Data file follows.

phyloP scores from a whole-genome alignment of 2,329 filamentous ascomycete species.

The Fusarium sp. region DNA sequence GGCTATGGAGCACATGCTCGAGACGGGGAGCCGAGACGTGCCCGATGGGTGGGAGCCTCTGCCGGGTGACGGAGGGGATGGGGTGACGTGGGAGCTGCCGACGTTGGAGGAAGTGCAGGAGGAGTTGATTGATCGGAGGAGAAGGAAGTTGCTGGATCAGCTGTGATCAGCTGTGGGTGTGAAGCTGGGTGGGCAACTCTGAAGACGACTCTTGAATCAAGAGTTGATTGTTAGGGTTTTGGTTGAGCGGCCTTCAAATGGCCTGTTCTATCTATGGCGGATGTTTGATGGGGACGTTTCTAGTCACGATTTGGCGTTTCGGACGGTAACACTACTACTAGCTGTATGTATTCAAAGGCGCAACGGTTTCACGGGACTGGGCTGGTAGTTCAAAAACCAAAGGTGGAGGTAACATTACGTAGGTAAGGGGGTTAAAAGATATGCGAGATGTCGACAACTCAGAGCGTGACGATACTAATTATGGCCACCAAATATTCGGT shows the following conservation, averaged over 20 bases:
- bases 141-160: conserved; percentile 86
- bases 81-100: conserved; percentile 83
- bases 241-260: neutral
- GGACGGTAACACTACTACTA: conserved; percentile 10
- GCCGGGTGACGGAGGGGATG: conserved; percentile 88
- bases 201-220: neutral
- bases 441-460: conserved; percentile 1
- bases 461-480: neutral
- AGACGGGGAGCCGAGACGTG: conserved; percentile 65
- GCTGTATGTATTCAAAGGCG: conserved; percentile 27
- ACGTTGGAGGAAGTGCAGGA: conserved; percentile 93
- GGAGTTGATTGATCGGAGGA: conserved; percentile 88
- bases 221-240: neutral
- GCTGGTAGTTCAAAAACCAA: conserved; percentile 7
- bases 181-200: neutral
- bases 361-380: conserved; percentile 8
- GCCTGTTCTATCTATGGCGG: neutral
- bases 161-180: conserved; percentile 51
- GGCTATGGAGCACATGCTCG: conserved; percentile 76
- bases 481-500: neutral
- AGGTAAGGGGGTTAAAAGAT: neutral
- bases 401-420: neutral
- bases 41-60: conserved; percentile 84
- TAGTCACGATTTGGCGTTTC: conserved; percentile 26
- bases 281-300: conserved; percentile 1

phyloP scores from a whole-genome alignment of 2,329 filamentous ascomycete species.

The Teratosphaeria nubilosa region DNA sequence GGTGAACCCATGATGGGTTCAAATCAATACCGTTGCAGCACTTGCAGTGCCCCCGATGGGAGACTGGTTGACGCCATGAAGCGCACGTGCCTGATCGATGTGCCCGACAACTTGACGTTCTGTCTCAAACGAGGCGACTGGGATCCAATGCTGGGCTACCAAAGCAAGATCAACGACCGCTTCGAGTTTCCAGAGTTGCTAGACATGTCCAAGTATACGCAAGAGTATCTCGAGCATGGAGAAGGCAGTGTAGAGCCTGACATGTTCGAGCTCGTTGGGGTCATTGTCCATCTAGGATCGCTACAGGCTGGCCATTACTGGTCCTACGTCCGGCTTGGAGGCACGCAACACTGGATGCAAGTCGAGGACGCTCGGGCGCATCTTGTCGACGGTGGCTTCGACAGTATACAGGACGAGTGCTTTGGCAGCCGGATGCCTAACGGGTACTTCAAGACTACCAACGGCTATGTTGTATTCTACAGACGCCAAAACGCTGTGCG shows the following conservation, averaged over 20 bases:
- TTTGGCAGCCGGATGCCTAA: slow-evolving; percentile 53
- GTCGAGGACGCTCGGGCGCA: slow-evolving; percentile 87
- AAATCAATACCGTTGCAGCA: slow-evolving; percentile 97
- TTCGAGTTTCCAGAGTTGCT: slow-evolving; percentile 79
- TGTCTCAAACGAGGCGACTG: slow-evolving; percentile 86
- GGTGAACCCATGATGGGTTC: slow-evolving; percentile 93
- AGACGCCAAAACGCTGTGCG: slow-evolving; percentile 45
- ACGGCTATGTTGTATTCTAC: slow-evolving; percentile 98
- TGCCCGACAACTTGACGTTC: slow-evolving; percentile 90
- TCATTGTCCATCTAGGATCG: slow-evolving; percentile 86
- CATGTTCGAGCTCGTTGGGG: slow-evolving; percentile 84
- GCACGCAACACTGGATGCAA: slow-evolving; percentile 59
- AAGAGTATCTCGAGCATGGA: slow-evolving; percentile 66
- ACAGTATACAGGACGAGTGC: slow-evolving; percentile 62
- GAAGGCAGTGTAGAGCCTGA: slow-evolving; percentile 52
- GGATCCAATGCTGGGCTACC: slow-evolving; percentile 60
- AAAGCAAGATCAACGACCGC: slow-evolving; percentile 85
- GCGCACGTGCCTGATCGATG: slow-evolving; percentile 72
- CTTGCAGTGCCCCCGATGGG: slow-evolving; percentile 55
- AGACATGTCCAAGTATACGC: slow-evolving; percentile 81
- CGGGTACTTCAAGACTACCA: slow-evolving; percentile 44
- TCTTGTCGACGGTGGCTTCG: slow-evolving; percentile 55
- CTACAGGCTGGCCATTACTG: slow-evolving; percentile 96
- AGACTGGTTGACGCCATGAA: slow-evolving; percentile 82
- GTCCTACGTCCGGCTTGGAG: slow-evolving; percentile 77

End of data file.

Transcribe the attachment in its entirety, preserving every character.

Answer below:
phyloP scores from a whole-genome alignment of 2,329 filamentous ascomycete species.

The Fusarium sp. region DNA sequence GGCTATGGAGCACATGCTCGAGACGGGGAGCCGAGACGTGCCCGATGGGTGGGAGCCTCTGCCGGGTGACGGAGGGGATGGGGTGACGTGGGAGCTGCCGACGTTGGAGGAAGTGCAGGAGGAGTTGATTGATCGGAGGAGAAGGAAGTTGCTGGATCAGCTGTGATCAGCTGTGGGTGTGAAGCTGGGTGGGCAACTCTGAAGACGACTCTTGAATCAAGAGTTGATTGTTAGGGTTTTGGTTGAGCGGCCTTCAAATGGCCTGTTCTATCTATGGCGGATGTTTGATGGGGACGTTTCTAGTCACGATTTGGCGTTTCGGACGGTAACACTACTACTAGCTGTATGTATTCAAAGGCGCAACGGTTTCACGGGACTGGGCTGGTAGTTCAAAAACCAAAGGTGGAGGTAACATTACGTAGGTAAGGGGGTTAAAAGATATGCGAGATGTCGACAACTCAGAGCGTGACGATACTAATTATGGCCACCAAATATTCGGT shows the following conservation, averaged over 20 bases:
- bases 141-160: conserved; percentile 86
- bases 81-100: conserved; percentile 83
- bases 241-260: neutral
- GGACGGTAACACTACTACTA: conserved; percentile 10
- GCCGGGTGACGGAGGGGATG: conserved; percentile 88
- bases 201-220: neutral
- bases 441-460: conserved; percentile 1
- bases 461-480: neutral
- AGACGGGGAGCCGAGACGTG: conserved; percentile 65
- GCTGTATGTATTCAAAGGCG: conserved; percentile 27
- ACGTTGGAGGAAGTGCAGGA: conserved; percentile 93
- GGAGTTGATTGATCGGAGGA: conserved; percentile 88
- bases 221-240: neutral
- GCTGGTAGTTCAAAAACCAA: conserved; percentile 7
- bases 181-200: neutral
- bases 361-380: conserved; percentile 8
- GCCTGTTCTATCTATGGCGG: neutral
- bases 161-180: conserved; percentile 51
- GGCTATGGAGCACATGCTCG: conserved; percentile 76
- bases 481-500: neutral
- AGGTAAGGGGGTTAAAAGAT: neutral
- bases 401-420: neutral
- bases 41-60: conserved; percentile 84
- TAGTCACGATTTGGCGTTTC: conserved; percentile 26
- bases 281-300: conserved; percentile 1

phyloP scores from a whole-genome alignment of 2,329 filamentous ascomycete species.

The Teratosphaeria nubilosa region DNA sequence GGTGAACCCATGATGGGTTCAAATCAATACCGTTGCAGCACTTGCAGTGCCCCCGATGGGAGACTGGTTGACGCCATGAAGCGCACGTGCCTGATCGATGTGCCCGACAACTTGACGTTCTGTCTCAAACGAGGCGACTGGGATCCAATGCTGGGCTACCAAAGCAAGATCAACGACCGCTTCGAGTTTCCAGAGTTGCTAGACATGTCCAAGTATACGCAAGAGTATCTCGAGCATGGAGAAGGCAGTGTAGAGCCTGACATGTTCGAGCTCGTTGGGGTCATTGTCCATCTAGGATCGCTACAGGCTGGCCATTACTGGTCCTACGTCCGGCTTGGAGGCACGCAACACTGGATGCAAGTCGAGGACGCTCGGGCGCATCTTGTCGACGGTGGCTTCGACAGTATACAGGACGAGTGCTTTGGCAGCCGGATGCCTAACGGGTACTTCAAGACTACCAACGGCTATGTTGTATTCTACAGACGCCAAAACGCTGTGCG shows the following conservation, averaged over 20 bases:
- TTTGGCAGCCGGATGCCTAA: slow-evolving; percentile 53
- GTCGAGGACGCTCGGGCGCA: slow-evolving; percentile 87
- AAATCAATACCGTTGCAGCA: slow-evolving; percentile 97
- TTCGAGTTTCCAGAGTTGCT: slow-evolving; percentile 79
- TGTCTCAAACGAGGCGACTG: slow-evolving; percentile 86
- GGTGAACCCATGATGGGTTC: slow-evolving; percentile 93
- AGACGCCAAAACGCTGTGCG: slow-evolving; percentile 45
- ACGGCTATGTTGTATTCTAC: slow-evolving; percentile 98
- TGCCCGACAACTTGACGTTC: slow-evolving; percentile 90
- TCATTGTCCATCTAGGATCG: slow-evolving; percentile 86
- CATGTTCGAGCTCGTTGGGG: slow-evolving; percentile 84
- GCACGCAACACTGGATGCAA: slow-evolving; percentile 59
- AAGAGTATCTCGAGCATGGA: slow-evolving; percentile 66
- ACAGTATACAGGACGAGTGC: slow-evolving; percentile 62
- GAAGGCAGTGTAGAGCCTGA: slow-evolving; percentile 52
- GGATCCAATGCTGGGCTACC: slow-evolving; percentile 60
- AAAGCAAGATCAACGACCGC: slow-evolving; percentile 85
- GCGCACGTGCCTGATCGATG: slow-evolving; percentile 72
- CTTGCAGTGCCCCCGATGGG: slow-evolving; percentile 55
- AGACATGTCCAAGTATACGC: slow-evolving; percentile 81
- CGGGTACTTCAAGACTACCA: slow-evolving; percentile 44
- TCTTGTCGACGGTGGCTTCG: slow-evolving; percentile 55
- CTACAGGCTGGCCATTACTG: slow-evolving; percentile 96
- AGACTGGTTGACGCCATGAA: slow-evolving; percentile 82
- GTCCTACGTCCGGCTTGGAG: slow-evolving; percentile 77